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h23 ignition system.pdf

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H23 IGNITION SYSTEM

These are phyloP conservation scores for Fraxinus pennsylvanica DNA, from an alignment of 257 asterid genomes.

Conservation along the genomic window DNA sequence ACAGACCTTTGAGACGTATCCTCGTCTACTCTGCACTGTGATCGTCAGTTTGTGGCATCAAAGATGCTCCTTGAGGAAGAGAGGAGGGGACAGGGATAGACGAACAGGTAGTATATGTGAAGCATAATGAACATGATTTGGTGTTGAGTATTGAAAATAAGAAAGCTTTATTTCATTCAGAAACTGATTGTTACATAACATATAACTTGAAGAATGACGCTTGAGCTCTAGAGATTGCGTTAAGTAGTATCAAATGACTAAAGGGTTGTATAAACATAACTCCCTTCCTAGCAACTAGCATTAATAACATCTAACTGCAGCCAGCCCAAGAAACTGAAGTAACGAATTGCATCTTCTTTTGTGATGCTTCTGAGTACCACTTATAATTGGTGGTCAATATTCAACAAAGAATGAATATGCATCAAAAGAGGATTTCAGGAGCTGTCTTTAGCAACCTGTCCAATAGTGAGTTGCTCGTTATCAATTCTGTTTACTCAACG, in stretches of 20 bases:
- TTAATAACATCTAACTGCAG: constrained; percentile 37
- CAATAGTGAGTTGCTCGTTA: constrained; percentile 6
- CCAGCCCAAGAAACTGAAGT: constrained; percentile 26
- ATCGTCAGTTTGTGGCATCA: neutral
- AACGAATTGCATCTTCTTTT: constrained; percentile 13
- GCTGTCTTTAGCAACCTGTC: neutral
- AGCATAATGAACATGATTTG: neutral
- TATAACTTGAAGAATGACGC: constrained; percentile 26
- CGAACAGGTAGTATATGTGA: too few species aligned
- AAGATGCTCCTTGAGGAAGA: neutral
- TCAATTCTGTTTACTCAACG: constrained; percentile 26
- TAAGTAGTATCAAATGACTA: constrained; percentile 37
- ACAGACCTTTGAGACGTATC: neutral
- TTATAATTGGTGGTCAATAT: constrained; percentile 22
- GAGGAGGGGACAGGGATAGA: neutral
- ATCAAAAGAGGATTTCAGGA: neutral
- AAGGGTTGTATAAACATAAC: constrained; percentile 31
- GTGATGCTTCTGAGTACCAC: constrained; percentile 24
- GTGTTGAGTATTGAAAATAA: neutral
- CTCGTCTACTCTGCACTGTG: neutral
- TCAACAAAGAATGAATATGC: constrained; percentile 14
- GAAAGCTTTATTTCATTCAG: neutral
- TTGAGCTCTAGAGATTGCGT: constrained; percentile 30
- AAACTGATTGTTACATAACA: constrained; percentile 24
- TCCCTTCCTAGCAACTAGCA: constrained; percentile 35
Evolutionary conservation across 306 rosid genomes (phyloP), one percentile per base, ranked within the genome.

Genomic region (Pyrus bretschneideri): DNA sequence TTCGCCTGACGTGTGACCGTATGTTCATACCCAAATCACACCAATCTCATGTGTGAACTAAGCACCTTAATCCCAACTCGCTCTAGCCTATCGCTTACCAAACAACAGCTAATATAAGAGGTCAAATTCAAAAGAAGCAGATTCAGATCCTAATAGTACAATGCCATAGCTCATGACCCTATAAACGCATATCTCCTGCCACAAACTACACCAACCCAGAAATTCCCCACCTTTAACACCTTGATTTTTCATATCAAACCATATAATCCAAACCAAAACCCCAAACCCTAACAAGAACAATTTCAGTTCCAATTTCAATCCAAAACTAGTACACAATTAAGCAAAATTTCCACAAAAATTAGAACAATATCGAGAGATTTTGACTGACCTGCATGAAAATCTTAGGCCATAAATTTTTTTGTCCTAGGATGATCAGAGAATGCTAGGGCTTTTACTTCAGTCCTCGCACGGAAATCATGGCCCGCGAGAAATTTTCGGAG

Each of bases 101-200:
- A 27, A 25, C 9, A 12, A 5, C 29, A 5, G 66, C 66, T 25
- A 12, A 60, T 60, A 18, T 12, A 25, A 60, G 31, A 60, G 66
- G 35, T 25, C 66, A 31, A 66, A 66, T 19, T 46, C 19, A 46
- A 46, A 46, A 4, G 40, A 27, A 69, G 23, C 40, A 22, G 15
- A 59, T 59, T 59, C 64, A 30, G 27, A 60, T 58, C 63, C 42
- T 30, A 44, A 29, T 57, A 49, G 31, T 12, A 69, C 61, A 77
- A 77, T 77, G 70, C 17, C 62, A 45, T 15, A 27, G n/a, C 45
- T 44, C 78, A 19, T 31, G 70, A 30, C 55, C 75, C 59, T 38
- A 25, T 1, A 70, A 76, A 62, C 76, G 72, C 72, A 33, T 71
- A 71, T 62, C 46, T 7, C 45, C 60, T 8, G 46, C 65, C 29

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The EFI/TCCS Ignition System Overview of Toyota EFI/TCCS Ignition Control The ignition systems used on today's EFI/TCCS equipped engines are not that much different from the ignition system used on the original 4M-E EFI engine. Primary circuit current flow is controlled by an igniter based on signals generated by a magnetic pickup (pickup coil) located in the distributor. The ignition system has a dual purpose, to distribute a high voltage spark to the correct cylinder and to deliver it at the correct time. Ideal ignition timing will result in maximum combustion pressure at about 10' ATDC. The most significant difference between TCCS and Conventional EFI ignition systems is the way spark advance angle is managed. The Conventional EFI system uses mechanical advance weights and vacuum diaphragms to accomplish this. Starting with the 5M-GE engine in 1983, the TCCS system controls ignition spark timing electronically and adds an ignition confirmation signal as a fail-safe measure. There are two versions of electronic spark management used on TCCS equipped engines, the Electronic Spark Advance (ESA) and the Variable Advance Spark Timing (VAST) systems. EFI #4 - TCCS IGNITION SYSTEM Page 1 ? Toyota Motor Sales, U.S.A., Inc. All Rights Reserved. Conventional EFI Ignition System Spark Advance Angle Control In the Conventional EFI system, spark advance angle is determined by the position of the distributor (initial timing), position of the magnetic pickup reluctor teeth (centrifugal advance), and position of the breaker plate and pickup coil winding (vacuum advance). The spark advance curve is determined by the calibration of the centrifugal and vacuum advance springs. Besides being subject to mechanical wear and mis-calibration, this type of spark advance calibration is very limited and inflexible when variations in coolant temperature and engine detonation characteristics are considered. Mechanical control of a spark curve is, at best, a compromise. In some cases the timing is optimal; in most cases it is not. Engine RPM Signal To indicate engine rpm to the EFI computer, the Conventional EFI system uses the signal generated at the coil negative terminal (IG-). Because this system does not use ECU controlled timing, the rpm signal to the ECU has no impact on spark timing whatsoever. The IG signal is used as an input for fuel injection only. EFI #4 - TCCS IGNITION SYSTEM Page 2 ? Toyota Motor Sales, U.S.A., Inc. All Rights Reserved. Conventional EFI Ignition System Operation When the engine is cranked, an alternating current signal is generated by the pickup coil. This signal is shaped in the igniter and then relayed through a control circuit to the base of the primary circuit power transistor. When the voltage at the base of this transistor goes high, current begins to flow through the coil primary windings. When this signal goes low, coil primary current stops flowing, and a high voltage is induced into the secondary winding. At cranking speed, spark plugs fire at initial timing, a function of distributor position in the engine. When the engine is running, spark timing is determined by the relative positions of the pickup reluctor (signal rotor) and the pickup coil winding to each other. This relative position is controlled by the centrifugal advance weights and vacuum advance diaphragm positions. As engine speed increases, the reluctor advances in the same direction as distributor shaft rotation. This is a result of the centrifugal advance operation. As manifold vacuum applied to the vacuum controller is increased, the pickup coil winding is moved opposite to distributor shaft rotation. Both of these conditions cause the signal from the pick-up coil to occur sooner, advancing timing. EFI #4 - TCCS IGNITION SYSTEM Page 3 ? Toyota Motor Sales, U.S.A., Inc. All Rights Reserved. TCCS Ignition Spark Management, Electronic Spark Advance (ESA), and Variable Advance Spark Timing (VAST) The advent of ECU spark management systems provides more precise control of ignition spark timing. The centrifugal and vacuum advances are eliminated; in their place are the engine sensors which monitor engine load (Vs or PIM) and speed (Ne). Additionally, coolant temperature, detonation, and throttle position are monitored to provide better spark accuracy as these conditions change. To provide for optimum spark advance under a wide variety of engine operating conditions, a spark advance map is developed and stored in a look up table in the ECU. This map provides for accurate spark timing during any combination of engine speed, load, coolant temperature, and throttle position while using feedback from a knock sensor to adjust for variations in fuel octane. TCCS engines use two versions of ECU controlled spark management, Electronic Spark Advance (ESA) and Variable Spark Timing (VAST). EFI #4 - TCCS IGNITION SYSTEM Page 4 ? Toyota Motor Sales, U.S.A., Inc. All Rights Reserved. To monitor engine rpm, the TCCS system uses the signal from a magnetic pickup called the Ne pickup. The Ne pickup is very similar to the magnetic pickup coil used with Conventional EFI. It has either four or 24 reluctor teeth, depending on engine application. Engines equipped with the ESA system (and the 4A-GE engine with VAST) use a second pickup in the distributor called the G sensor. The G sensor supplies the ECU with crankshaft position information which is used as a reference for ignition and fuel injector timing. Some engines use two G sensors, identified as G1 and G2. ESA Ignition System Operation In the example above, when the engine is cranked, an alternating current signal is generated by a 24-tooth Ne pickup and a four-tooth G pickup. These signals are sent to the ECU where they are conditioned and relayed to the microprocessor. The microprocessor drives a trigger circuit, referred to as IGt (TR1). The IGt signal is sent to the igniter to switch the primary circuit power transistor on and off. While cranking, IGt fixes spark timing at a predetermined value. When the engine is running, timing is calculated based on signals from engine speed, load, temperature, throttle position, and detonation sensors. The IGt signal is advanced or retarded depending on the final calculated timing. ESA calculated timing is considered the ideal ignition time for a given set of engine conditions. If the ECU fails to see an Ne or G signal while it is cranking, it will not produce an IGt signal, thus preventing igniter operation. EFI #4 - TCCS IGNITION SYSTEM Page 5 ? Toyota Motor Sales, U.S.A., Inc. All Rights Reserved. VAST System Operation When the engine is cranked, an alternating current signal is generated by a four-tooth magnetic pickup in the distributor. This alternating current signal is sent directly to the igniter where it is conditioned into a square wave by a waveform shaping circuit. While cranking, this square wave signal is sent to the ECU on the Ne wire and to the igniter power transistor. The ignition system delivers spark at initial timing under this condition. When the engine starts and exceeds a predetermined rpm, the ECU begins sending the lGt signal to the igniter. The igniter switches to computed timing mode and uses the IGt signal to operate the power transistor. Timing of IGt is based on information from various engine sensors. Because the VAST system triggers the igniter directly from the magnetic pickup while cranking, the engine will start even if the IGt circuit to the igniter is open. If IGt signals are not received by the igniter once the engine has started, it will continue to run, defaulted at initial timing, using signals from the magnetic pickup. The VAST system is only used on the 2S-E, 22R-E, 22R-TE, 4Y-E, and 4A-GE engines. EFI #4 - TCCS IGNITION SYSTEM Page 6 ? Toyota Motor Sales, U.S.A., Inc. All Rights Reserved. Igniter Operation When the IGt signal goes high, the primary circuit power transistor TR2 turns on, allowing cur-rent to flow in the coil primary winding. When the IGt signal goes low, the igniter interrupts primary circuit current flow, causing voltage induction into the coil secondary winding. With the ESA system, the time at which the power transistor in the igniter turns on is further influenced by a dwell control circuit inside the igniter. As engine rpm increases, coil dwell time is increased by turning the transistor on sooner. Therefore, the time at which the transistor is turned on determines dwell while the time the transistor is turned off determines timing. Timing is controlled by the ECU; dwell is controlled by the igniter. Controlling dwell within the igniter allows the same control over coil saturation time as the ballast resistance does with the Conventional EFI ignition system. It allows maximum coil saturation at high engine speeds while limiting coil and igniter current, reducing heat, at lower speeds. Spark Confirmation IGf Once a spark event takes place, an ignition confirmation signal called IGf is generated by the igniter and sent to the ECU. The IGf signal tells the ECU that a spark event has actually occurred. In the event of an ignition fault, after approximately eight to eleven IGt signals are sent to the igniter without receiving an IGf confirmation, the ECU will enter a fail-safe mode, shutting down the injectors to prevent potential catalyst overheating. EFI #4 - TCCS IGNITION SYSTEM Page 7 ? Toyota Motor Sales, U.S.A., Inc. All Rights Reserved. ECU Detection Of Crankshaft Angle ESA System In order to correctly time spark and injection events, the ECU monitors the relationship between the Ne and G signals. With most engines, the ECU determines the crankshaft VAST System Because all engines which use this system have a simultaneous injection pattern (except the 4A-GE), a G signal is not necessary. The four-toothed pickup is designed to produce a pulse once every 180' of crankshaft rotation, signal timing determined by the position of the distributor in the engine. Distributor position determines Ne signal timing and, therefore, initial timing reference. The 4A-GE engine with VAST, because it uses grouped injection, utilizes a G sensor signal indicating camshaft position so the ECU can properly time each injector group. has reached 10' BTDC of the compression stroke when it receives the first Ne signal following a G1 (or G2). Initial timing adjustment is critical as all ECU timing calculations assume this initial 10' BTDC as a reference point for the entire spark advance curve. Ignition Timing Strategy The ECU determines ignition timing by comparing engine operating parameters with spark advance values stored in its memory. The general formula for ignition timing follows: Initial timing + Basic advance angle + Corrective advance angle = Total spark advance. Basic advance angle is computed using signals from crankshaft angle (G1), crankshaft speed (Ne), and engine load (Vs or PIM) sensors. Corrective timing factors include adjustments for coolant temperature (THW) and presence of detonation (KNK). EFI #4 - TCCS IGNITION SYSTEM Page 8 ? Toyota Motor Sales, U.S.A., Inc. All Rights Reserved. Distributor-Less Ignition System (DLI) Used only on the 7M-GTE engine, DLI, as the name implies, is an electronic spark distribution system which supplies secondary current directly from the ignition coils to the spark plugs without the use of a conventional distributor. The DLI system contains the following major components: 1) Cam Position Sensor 2) Igniter 3) Ignition Coils (3) Cam Position Sensor Very similar to the 7M-GE distributor without the secondary distribution system, the cam position sensor houses the Ne, G1, and G2 pickups. The Ne pickup reluctor has 24 teeth, its signal representing crankshaft speed. The G1 and G2 pickups produce signals near TDC compression stroke for cylinders #6 and #1, respectively. These signals represent standard crankshaft angle and cylinder identification. Igniter The igniter is similar to those used on distributor type ignition systems but incorporates three separate primary circuits. The igniter determines timing of three primary circuits by the combination of IGdA and IGdB input signals from the ECU. The IGt signal is relayed by the igniter to the proper power transistor circuit to trigger the ignition event at the proper coil. The igniter also sends the standard IGf confirmation signal to the ECU for each ignition event which takes place. EFI #4 - TCCS IGNITION SYSTEM Page 9 ? Toyota Motor Sales, U.S.A., Inc. All Rights Reserved. Ignition Coils Each coil is connected in series between spark plugs of companion cylinders. For every engine cycle (720' of crankshaft rotation), ignition is carried out twice at each coil, both spark plugs firing simultaneously. One plug fires before TDC on the compression stroke while the companion fires at the same position before TDC on the exhaust stroke. This type of secondary distribution is referred to as waste spark. The three ignition coils are mounted on the top of the engine to the upper section of the head cover. As you face the engine, the coil for the 1-6 cylinder pair is on your left. The coil in the center serves the 3-4 cylinder pair, and the coil to the right serves cylinder pair 2-5. EFI #4 - TCCS IGNITION SYSTEM Page 10 ? Toyota Motor Sales, U.S.A., Inc. All Rights Reserved. DLI System Operation When the engine is cranked, alternating current signals are generated by the 24-tooth Ne sensor and the two G sensors (G1 and G2). The G sensors are 360' out of phase. The G sensors represent #1 and #6 pistons approaching TDC on the compression stroke. These signals are received by the ECU where they are conditioned and processed by the ESA microprocessor. The ESA microprocessor serves two functions. It generates an IGt signal and generates cylinder identification signals, IGdA and IGdB, which allow the DLI igniter to trigger the correct coil while cranking the engine. These signals are sent to the DLI igniter which electronically determines proper primary signal distribution based on the combination of IGdA and IGdB signals. The igniter distributes the IGt signal to the proper coil driver circuit and determines dwell period based on coil primary current flow. The ESA calculations for spark advance angle work the same as with distributor type ignition systems. The table below shows how the igniter is able to calculate crankshaft position and properly distribute the IGt signal to the transistor driver circuit connected to the relevant ignition coil. EFI #4 - TCCS IGNITION SYSTEM Page 11 ? Toyota Motor Sales, U.S.A., Inc. All Rights Reserved.